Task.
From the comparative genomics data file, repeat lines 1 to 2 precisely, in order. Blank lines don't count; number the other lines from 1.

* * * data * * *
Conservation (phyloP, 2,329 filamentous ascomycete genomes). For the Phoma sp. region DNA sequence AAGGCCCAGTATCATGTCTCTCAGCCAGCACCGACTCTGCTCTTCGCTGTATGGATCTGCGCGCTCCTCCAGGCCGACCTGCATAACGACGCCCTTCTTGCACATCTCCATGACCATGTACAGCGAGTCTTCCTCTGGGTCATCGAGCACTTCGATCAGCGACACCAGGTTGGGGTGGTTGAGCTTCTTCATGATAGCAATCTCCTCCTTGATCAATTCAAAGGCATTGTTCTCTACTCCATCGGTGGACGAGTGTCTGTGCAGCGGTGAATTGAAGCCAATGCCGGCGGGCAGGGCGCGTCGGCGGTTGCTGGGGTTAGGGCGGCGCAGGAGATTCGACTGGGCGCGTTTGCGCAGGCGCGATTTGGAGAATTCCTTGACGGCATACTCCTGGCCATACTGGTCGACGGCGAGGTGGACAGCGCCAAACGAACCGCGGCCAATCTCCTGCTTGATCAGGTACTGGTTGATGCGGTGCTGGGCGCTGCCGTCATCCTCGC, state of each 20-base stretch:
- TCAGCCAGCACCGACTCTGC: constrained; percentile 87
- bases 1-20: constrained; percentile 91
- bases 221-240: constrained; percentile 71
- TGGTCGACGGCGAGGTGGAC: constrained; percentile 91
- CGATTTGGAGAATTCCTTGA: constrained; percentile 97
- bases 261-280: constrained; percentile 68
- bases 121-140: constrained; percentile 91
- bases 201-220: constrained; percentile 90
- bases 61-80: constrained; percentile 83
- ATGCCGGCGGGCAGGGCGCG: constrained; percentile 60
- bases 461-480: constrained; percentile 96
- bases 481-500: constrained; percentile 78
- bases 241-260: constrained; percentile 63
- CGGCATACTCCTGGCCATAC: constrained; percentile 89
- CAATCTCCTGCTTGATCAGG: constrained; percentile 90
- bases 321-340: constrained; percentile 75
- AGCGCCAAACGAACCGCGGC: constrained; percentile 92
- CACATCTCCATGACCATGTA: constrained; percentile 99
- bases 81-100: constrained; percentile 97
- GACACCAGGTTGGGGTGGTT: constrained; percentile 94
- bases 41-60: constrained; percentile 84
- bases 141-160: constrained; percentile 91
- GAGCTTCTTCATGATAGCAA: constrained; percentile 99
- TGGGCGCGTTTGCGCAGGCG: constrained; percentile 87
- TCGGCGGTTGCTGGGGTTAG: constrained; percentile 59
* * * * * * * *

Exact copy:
Conservation (phyloP, 2,329 filamentous ascomycete genomes). For the Phoma sp. region DNA sequence AAGGCCCAGTATCATGTCTCTCAGCCAGCACCGACTCTGCTCTTCGCTGTATGGATCTGCGCGCTCCTCCAGGCCGACCTGCATAACGACGCCCTTCTTGCACATCTCCATGACCATGTACAGCGAGTCTTCCTCTGGGTCATCGAGCACTTCGATCAGCGACACCAGGTTGGGGTGGTTGAGCTTCTTCATGATAGCAATCTCCTCCTTGATCAATTCAAAGGCATTGTTCTCTACTCCATCGGTGGACGAGTGTCTGTGCAGCGGTGAATTGAAGCCAATGCCGGCGGGCAGGGCGCGTCGGCGGTTGCTGGGGTTAGGGCGGCGCAGGAGATTCGACTGGGCGCGTTTGCGCAGGCGCGATTTGGAGAATTCCTTGACGGCATACTCCTGGCCATACTGGTCGACGGCGAGGTGGACAGCGCCAAACGAACCGCGGCCAATCTCCTGCTTGATCAGGTACTGGTTGATGCGGTGCTGGGCGCTGCCGTCATCCTCGC, state of each 20-base stretch:
- TCAGCCAGCACCGACTCTGC: constrained; percentile 87